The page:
1 EXPLORE YOUR VISION AND VALUES
As a team, explore ‘The Shared Vision and Values for Outdoor Play in the Early Years’. Developed by a partnership of early years organisations, academics, advocates and groups, this declaration comprises three vision statements and ten principles – see https://bit.ly/2RpHFxg for the most recent version:
- Work through the vision statements – as a setting, could you adopt these?
- Taking each principle in turn, examine how your practice compares to these statements. Do you recognise elements of your practice in these illustrations? What might be the barriers to adopting them fully? How could you overcome these barriers? Record the group’s responses so that you can collate them into an action plan.
- With Vision and Values in mind, go outdoors as a group and play! Use the resources that children have access to every day and explore how they could support the Vision and Values statements.
2 ’ADOPT’ A SPACE
Rather than charging one person with the whole task of managing the outdoors, divide the space into either physical areas or types of play.
- Ask each colleague to research the potential of their space or activity and plan how it can be maximised – start by observing how things are done currently. This research should include playing out!
- Share everyone’s thoughts and ideas, perhaps via a dedicated ‘board’ on an online shared space such as OneDrive or Trello.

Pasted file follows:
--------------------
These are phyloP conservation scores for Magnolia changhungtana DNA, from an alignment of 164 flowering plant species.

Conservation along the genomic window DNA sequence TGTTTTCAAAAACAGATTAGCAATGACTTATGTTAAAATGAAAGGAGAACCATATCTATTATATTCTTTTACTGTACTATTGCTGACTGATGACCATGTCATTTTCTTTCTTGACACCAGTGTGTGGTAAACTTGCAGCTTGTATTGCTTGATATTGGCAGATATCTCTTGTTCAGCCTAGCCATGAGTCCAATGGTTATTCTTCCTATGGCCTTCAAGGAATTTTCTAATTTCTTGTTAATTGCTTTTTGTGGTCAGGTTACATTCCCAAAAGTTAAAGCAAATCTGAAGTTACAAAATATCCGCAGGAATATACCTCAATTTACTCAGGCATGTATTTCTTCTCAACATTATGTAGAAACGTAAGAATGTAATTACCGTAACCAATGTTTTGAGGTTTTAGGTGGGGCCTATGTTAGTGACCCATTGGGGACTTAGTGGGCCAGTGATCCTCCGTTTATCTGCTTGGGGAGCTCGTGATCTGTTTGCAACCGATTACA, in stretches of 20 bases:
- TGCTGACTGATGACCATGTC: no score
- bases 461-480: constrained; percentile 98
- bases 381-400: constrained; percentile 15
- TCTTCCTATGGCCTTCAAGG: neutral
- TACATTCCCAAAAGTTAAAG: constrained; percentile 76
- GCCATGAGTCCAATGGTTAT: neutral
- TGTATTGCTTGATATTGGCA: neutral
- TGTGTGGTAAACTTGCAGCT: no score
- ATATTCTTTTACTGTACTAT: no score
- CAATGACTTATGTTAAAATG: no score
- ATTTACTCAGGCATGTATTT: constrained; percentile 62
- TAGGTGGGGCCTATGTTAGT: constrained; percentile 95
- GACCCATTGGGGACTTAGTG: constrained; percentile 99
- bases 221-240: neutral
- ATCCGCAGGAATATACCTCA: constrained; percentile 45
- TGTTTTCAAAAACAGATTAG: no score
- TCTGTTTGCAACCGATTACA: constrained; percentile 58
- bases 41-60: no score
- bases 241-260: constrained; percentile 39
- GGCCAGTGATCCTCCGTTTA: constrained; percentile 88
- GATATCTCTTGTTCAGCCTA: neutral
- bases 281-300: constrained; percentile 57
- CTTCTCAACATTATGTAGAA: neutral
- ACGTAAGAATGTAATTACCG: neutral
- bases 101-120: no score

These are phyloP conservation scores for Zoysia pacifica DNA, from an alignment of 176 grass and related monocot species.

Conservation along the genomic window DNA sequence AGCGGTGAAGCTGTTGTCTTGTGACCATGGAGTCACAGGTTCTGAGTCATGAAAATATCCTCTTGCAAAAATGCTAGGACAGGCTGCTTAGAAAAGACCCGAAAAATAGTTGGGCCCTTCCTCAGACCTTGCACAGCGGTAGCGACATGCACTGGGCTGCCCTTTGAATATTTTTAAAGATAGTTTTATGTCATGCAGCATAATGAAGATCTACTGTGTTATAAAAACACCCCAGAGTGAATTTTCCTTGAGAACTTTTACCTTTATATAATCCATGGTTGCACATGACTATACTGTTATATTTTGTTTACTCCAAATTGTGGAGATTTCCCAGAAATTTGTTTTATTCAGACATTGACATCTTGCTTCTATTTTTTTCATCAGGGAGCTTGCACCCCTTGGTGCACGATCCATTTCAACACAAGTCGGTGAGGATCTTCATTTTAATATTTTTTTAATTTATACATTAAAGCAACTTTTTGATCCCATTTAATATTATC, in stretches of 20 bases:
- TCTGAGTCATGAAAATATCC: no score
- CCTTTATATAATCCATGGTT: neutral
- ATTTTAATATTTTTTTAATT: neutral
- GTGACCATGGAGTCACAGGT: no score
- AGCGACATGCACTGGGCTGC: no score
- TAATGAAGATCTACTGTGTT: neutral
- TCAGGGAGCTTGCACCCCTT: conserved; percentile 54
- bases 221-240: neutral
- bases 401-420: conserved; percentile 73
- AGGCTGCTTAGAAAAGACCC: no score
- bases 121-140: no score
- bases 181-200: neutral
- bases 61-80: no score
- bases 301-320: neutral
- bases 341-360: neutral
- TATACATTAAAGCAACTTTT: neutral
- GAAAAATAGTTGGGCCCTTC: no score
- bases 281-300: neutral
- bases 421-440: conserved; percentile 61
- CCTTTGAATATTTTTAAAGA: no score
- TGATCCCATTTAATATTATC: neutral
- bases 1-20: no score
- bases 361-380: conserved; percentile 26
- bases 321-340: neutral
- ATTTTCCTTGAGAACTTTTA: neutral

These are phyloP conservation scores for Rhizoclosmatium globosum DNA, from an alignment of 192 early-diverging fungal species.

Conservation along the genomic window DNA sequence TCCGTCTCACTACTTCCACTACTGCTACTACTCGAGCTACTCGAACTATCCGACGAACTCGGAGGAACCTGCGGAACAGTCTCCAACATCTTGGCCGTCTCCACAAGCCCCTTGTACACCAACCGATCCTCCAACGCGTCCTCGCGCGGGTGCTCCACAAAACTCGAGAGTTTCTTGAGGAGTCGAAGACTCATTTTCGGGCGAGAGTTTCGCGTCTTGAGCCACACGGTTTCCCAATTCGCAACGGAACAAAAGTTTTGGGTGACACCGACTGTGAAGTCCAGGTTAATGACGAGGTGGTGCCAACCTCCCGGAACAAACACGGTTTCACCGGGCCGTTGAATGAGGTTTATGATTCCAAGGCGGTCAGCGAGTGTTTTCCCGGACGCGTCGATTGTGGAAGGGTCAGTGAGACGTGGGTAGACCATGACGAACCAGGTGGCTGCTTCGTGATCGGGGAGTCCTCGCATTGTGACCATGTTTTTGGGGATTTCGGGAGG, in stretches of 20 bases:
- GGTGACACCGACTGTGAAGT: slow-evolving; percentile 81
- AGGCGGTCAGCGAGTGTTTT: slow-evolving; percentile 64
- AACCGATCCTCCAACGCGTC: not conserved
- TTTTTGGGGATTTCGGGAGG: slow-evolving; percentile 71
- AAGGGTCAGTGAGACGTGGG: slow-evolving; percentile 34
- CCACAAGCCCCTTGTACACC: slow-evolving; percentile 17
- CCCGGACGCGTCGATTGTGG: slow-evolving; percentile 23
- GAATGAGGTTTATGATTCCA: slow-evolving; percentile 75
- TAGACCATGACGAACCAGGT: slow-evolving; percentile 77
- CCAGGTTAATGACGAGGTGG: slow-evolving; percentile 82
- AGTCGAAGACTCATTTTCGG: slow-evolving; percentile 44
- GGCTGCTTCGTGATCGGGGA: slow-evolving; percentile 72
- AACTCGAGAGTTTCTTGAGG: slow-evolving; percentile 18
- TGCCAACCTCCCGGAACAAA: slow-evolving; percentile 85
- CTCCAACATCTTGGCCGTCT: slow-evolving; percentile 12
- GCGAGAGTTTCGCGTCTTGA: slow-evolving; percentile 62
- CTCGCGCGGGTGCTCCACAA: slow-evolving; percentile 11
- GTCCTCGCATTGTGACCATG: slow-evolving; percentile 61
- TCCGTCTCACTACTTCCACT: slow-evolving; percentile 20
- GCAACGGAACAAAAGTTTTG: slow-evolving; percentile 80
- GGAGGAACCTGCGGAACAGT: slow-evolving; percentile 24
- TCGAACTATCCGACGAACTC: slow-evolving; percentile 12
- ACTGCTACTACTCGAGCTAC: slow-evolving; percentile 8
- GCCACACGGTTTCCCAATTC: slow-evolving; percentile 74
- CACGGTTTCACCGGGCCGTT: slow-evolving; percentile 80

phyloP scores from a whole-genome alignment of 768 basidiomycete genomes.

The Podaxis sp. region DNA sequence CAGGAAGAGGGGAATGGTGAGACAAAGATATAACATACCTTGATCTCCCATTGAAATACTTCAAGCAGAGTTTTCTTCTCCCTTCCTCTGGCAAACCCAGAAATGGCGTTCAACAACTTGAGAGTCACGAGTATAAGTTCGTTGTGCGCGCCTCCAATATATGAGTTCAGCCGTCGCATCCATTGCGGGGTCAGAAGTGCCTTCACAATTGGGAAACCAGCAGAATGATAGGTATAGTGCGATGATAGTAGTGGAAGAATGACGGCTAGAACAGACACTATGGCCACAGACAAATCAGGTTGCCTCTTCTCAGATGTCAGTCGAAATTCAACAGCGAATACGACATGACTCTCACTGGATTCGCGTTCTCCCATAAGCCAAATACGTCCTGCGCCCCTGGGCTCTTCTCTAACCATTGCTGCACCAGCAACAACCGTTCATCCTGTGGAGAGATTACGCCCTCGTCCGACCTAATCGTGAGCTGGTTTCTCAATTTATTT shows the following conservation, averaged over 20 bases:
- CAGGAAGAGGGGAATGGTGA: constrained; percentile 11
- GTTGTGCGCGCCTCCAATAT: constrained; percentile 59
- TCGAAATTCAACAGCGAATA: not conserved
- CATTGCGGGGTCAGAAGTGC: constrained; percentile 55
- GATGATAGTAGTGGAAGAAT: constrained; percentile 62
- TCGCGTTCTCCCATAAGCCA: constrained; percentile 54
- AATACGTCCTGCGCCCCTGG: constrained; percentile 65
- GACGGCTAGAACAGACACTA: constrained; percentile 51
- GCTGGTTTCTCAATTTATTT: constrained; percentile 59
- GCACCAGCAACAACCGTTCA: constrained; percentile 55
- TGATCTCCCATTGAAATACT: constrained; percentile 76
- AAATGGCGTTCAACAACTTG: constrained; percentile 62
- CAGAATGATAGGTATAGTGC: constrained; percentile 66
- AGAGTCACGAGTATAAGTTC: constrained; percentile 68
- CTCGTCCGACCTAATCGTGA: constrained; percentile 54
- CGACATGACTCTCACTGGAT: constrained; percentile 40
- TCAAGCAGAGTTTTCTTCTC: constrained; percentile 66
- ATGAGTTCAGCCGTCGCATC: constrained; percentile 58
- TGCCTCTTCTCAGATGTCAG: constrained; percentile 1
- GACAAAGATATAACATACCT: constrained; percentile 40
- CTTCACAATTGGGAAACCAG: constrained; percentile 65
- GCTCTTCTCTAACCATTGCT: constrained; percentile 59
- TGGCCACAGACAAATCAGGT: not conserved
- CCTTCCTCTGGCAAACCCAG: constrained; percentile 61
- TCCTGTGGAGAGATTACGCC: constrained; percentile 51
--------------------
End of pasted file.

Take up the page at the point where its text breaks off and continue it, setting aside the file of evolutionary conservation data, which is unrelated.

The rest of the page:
- Each Champion should refine their thoughts into short-, medium- and long-term action plans, ideally aligned to one or more of the Vision and Values principles.
3 SEEK OUT CPD
Even with tight budgets, CPD is still an essential element in every professional’s working life. There are many providers of outdoor play CPD, but before signing up to any, assess where the gaps in knowledge or experience lie across the whole setting; a ‘getting started outdoors’ course might not be the answer. Instead, a specific focus on, for example, maths, literacy, STEM or physicality outdoors might better suit your overall objectives.
4 USE SOCIAL MEDIA
Social media, for all its peaks and troughs, is an amazing source of inspiration, ideas, resources and professional development.
- On Facebook – the search terms ‘outdoor play’, ‘outdoor learning’, ‘early years outdoors’, ‘curriculum based outdoor learning’ will bring up dozens of lively groups and pages, where generous Facebookers share ideas, advice and resources.
- On Twitter and Instagram – start with the hashtags #earlyyearsoutdoors, #outdoorplay and #natureplay and you’ll quickly find compelling threads and people.
- Blogs – there are too many to list here, but www.creativestarlearning.com, www.juliangrenier.blogspot.co.uk and https://teachertomsblog.blogspot.com are excellent places to start.
5 IN AN IDEAL WORLD
Now consider your ultimate aspiration for your own professional development, and for the quality of outdoor play at your setting. Ignoring (for now) budgets, staffing, limited time, what would you really like children to be able to ‘do’ outdoors? What can you do to make that happen?
High aspirations for what children can achieve outdoors are important, and even if your ultimate aspiration seems unattainable, it will provide you with a direction of travel (create more shade, plant fruit-bearing trees, allow children to climb the trees you do have, for example).
And another thing…
A shared staff ‘floorbook’ is a great idea. Online boards (for example, Trello and Pinterest) are great for storing documents, but there is no substitute for a tangible record that you can flick through, show other people and add to regardless of whether you are online or not.
Use the floorbook for ideas, scraps of articles, pictures and links to blogs, but also to record responses to the five prompts above. Tape this article to the inside cover, and give the Vision and Values a prominent place so it is always there to provide inspiration and direction.